For some imaging applications, the extent to which a camera can communicate with its environment can be an important aspect in the camera decision process. The table below provides an overview of the connectivity of the Nikon D300 and Sony Cyber-shot DSC-RX100 IV and, in particular, the interfaces the cameras (and selected comparators) provide for accessory control and data transfer.
| WiFi |
| NFC |
|2.||Sony RX100 IV||-||stereo||mono||-||-||micro||2.0||Y||Y||-|
|3.||Canon G7 X||-||stereo||mono||-||-||micro||2.0||Y||Y||-|
|15.||Sony RX100 V||-||stereo||mono||-||-||micro||2.0||Y||Y||-|
|17.||Sony RX100 III||-||stereo||mono||-||-||micro||2.0||Y||Y||-|
It is notable that the D300 has a hotshoe, while the RX100 IV does not. This socket makes it possible to easily attach optional accessories, such as an external flash gun.
Studio photographers will appreciate that the Nikon D300 (unlike the RX100 IV) features a PC Sync socket, so that professional strobe lights can be controlled by the camera.
Both the D300 and the RX100 IV have been discontinued, but can regularly be found used on eBay. The D300 was replaced by the Nikon D300S, while the RX100 IV was followed by the Sony RX100 IV. Further information on the two cameras (e.g. user guides, manuals), as well as related accessories, can be found on the official Nikon and Sony websites.
So how do things add up? Which of the two cameras – the Nikon D300 or the Sony RX100 IV – has the upper hand? Is one clearly better than the other? A synthesis of the relative strong points of each of the models is listed below.
Arguments in favor of the Nikon D300:
- Brighter framing: Features an optical viewfinder for clear, lag-free composition.
- Larger viewfinder image: Features a viewfinder with a higher magnification (0.63x vs 0.59x).
- Easier setting verification: Features an LCD display on top to control shooting parameters.
- Faster shutter: Has higher mechanical shutter speed (1/8000s vs 1/2000s) to freeze action.
- Easier time-lapse photography: Has an intervalometer built-in for low frequency shooting.
- More flexible: Can take a variety of interchangeable lenses, including specialty optics.
- Longer lasting: Can take more shots (1000 versus 280) on a single battery charge.
- Better sealing: Is weather sealed to enable shooting in dusty or wet environments.
- Better lighting: Features a hotshoe and can thus hold and trigger an external flash gun.
- Better studio light control: Has a PC Sync socket to connect to professional strobe lights.
- More heavily discounted: Has been available for much longer (launched in August 2007).
Reasons to prefer the Sony Cyber-shot DSC-RX100 IV:
- More detail: Has more megapixels (20 vs 12.2MP), which boosts linear resolution by 28%.
- More dynamic range: Captures a broader range of light and dark details (0.6 EV of extra DR).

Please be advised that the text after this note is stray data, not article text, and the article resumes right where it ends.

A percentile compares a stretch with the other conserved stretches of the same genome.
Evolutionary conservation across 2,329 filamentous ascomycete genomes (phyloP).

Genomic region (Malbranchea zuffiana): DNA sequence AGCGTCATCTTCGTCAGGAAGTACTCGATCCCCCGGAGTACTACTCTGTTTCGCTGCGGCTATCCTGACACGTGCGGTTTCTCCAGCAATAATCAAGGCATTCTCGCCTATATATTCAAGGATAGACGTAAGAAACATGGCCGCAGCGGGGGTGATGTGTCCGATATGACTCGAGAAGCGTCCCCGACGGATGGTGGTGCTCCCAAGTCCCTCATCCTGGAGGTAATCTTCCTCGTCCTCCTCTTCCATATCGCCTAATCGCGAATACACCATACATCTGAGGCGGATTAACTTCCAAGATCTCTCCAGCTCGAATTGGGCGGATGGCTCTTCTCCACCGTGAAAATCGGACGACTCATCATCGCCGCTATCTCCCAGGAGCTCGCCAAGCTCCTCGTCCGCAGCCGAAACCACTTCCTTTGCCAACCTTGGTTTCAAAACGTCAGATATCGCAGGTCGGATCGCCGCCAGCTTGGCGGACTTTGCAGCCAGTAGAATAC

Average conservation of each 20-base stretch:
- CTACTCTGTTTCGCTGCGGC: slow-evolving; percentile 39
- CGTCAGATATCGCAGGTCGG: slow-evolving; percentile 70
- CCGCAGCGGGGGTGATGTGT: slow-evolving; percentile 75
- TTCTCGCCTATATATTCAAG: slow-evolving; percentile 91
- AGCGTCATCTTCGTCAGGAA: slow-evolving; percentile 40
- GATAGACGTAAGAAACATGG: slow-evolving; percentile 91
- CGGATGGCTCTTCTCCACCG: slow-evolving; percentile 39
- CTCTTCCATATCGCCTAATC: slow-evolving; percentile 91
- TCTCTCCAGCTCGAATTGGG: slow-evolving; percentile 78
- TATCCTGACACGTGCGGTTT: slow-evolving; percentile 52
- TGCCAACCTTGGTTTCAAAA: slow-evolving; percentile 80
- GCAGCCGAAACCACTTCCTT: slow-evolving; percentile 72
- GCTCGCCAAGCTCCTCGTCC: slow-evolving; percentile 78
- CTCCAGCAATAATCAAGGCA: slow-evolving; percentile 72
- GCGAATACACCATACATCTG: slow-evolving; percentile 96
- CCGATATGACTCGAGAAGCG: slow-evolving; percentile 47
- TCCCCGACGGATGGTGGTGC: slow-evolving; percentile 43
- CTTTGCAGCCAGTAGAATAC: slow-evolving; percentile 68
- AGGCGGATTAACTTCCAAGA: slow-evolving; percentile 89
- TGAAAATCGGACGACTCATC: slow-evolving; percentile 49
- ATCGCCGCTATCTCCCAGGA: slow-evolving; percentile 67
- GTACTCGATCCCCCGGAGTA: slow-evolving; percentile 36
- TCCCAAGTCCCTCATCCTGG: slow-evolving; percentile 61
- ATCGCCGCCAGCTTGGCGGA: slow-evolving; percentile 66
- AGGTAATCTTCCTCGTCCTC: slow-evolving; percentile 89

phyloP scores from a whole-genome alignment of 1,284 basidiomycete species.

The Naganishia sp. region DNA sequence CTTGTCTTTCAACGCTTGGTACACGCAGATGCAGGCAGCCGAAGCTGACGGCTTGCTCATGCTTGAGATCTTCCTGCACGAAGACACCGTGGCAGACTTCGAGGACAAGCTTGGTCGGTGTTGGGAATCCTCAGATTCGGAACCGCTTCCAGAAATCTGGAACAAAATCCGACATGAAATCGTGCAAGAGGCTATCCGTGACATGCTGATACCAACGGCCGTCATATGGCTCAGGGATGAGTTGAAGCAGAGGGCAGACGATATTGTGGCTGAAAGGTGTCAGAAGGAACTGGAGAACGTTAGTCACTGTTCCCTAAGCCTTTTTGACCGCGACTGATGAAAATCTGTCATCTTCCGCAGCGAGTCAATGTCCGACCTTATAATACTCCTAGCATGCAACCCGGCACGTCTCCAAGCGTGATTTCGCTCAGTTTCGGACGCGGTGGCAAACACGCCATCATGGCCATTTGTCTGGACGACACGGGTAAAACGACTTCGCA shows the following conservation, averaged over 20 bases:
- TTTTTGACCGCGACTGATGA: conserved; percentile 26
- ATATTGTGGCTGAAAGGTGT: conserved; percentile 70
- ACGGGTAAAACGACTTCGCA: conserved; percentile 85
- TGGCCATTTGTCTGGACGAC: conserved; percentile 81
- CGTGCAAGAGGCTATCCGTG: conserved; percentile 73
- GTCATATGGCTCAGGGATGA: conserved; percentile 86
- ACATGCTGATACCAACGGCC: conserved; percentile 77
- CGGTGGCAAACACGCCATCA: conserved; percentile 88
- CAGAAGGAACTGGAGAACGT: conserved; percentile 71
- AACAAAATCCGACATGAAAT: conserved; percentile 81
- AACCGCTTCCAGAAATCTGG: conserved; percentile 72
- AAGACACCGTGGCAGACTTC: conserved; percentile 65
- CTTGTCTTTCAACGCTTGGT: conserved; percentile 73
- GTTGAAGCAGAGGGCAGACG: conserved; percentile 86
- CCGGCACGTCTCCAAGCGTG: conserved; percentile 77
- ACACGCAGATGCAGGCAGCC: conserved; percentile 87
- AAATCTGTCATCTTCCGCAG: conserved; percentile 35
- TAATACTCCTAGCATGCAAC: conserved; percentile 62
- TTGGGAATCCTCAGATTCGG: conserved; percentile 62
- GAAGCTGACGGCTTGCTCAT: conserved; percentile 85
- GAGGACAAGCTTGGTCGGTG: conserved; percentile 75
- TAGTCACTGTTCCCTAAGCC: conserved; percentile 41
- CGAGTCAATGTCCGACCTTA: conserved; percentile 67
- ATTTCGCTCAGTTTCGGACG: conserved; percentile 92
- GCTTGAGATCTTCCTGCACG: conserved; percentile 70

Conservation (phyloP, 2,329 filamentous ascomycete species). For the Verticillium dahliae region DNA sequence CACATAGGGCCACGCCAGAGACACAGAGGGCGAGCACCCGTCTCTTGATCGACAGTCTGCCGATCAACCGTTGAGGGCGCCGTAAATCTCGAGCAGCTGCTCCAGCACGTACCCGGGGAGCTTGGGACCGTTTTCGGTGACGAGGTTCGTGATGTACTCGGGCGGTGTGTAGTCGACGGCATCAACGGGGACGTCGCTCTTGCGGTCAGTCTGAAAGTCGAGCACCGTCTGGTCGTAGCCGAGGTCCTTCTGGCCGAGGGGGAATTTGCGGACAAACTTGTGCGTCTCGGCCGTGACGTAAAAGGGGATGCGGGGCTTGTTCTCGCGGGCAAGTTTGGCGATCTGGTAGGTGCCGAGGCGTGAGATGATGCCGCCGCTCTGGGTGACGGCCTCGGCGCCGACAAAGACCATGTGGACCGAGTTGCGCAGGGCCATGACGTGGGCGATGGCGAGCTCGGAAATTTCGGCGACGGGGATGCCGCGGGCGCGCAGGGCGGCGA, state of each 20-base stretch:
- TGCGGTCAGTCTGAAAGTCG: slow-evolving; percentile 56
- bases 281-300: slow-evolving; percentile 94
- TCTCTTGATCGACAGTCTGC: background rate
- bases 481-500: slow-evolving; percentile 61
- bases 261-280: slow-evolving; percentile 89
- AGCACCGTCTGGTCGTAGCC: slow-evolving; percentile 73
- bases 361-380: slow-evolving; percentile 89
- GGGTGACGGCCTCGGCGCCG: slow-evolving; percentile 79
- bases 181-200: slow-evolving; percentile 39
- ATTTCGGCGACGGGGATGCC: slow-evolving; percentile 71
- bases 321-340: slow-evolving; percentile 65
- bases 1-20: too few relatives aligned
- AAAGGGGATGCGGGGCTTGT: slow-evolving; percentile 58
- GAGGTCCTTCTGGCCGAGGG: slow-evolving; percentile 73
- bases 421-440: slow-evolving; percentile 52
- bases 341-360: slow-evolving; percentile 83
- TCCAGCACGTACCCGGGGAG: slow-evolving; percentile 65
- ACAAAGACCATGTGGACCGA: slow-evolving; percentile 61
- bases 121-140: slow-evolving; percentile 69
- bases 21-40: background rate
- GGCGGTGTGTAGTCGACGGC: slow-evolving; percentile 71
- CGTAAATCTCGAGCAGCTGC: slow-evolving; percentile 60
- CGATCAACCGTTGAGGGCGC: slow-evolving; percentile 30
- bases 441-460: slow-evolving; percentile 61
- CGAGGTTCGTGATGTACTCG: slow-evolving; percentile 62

- Broader imaging potential: Can capture not only stills but also 4K/30p video.
- More framing info: Has an electronic viewfinder that displays shooting data.
- More detailed LCD: Has a higher resolution rear screen (1228k vs 922k dots).
- More flexible LCD: Has a tilting screen for odd-angle shots in landscape orientation.
- More selfie-friendly: Has an articulated screen that can be turned to be front-facing.
- Faster burst: Shoots at higher frequency (16 vs 6 flaps/sec) to capture the decisive moment.
- Less disturbing: Has an electronic shutter option for completely silent shooting.
- Ready to shoot: Comes with an integrated lens, while the D300 requires a separate lens.
- More compact: Is smaller (102x58mm vs 147x114mm) and will fit more readily into a bag.
- Less heavy: Has a lower weight even though it has a lens built in (unlike the D300).
- Easier travel charging: Can be conveniently charged via its USB port.
- Sharper images: Has stabilization technology built-in to reduce the impact of hand-shake.
- Easier file upload: Has wifi built in for automatic backup or image transfer to the web.
- Easier device pairing: Supports NFC for fast wireless image transfer over short distances.
- More affordable: Was introduced at a lower price, despite coming with a built-in lens.
- More modern: Reflects 7 years and 9 months of technical progress since the D300 launch.
If the count of individual advantages (bullet points above) is taken as a guide, the RX100 IV is the clear winner of the contest (18 : 11 points). However, the pertinence of the various camera strengths will differ across photographers, so that you might want to weigh individual camera traits according to their importance for your own imaging needs before making a camera decision. A professional wedding photographer will view the differences between cameras in a way that diverges from the perspective of a travel photog, and a person interested in cityscapes has distinct needs from a macro shooter. Hence, the decision which camera is best and worth buying is often a very personal one.
How about other alternatives? Do the specifications of the Nikon D300 and the Sony RX100 IV place the cameras among the top in their class? Find out in the latest Best DSLR Camera and Best Travel-Zoom Camera listings whether the two cameras rank among the cream of the crop.
In any case, while the specs-based evaluation of cameras can be instructive in revealing their potential as photographic tools, it remains partial and cannot reveal, for example, the shooting experience and imaging performance when actually working with the D300 or the RX100 IV. At times, user reviews, such as those published at amazon, address these issues in a useful manner, but such feedback is on many occasions incomplete, inconsistent, and unreliable.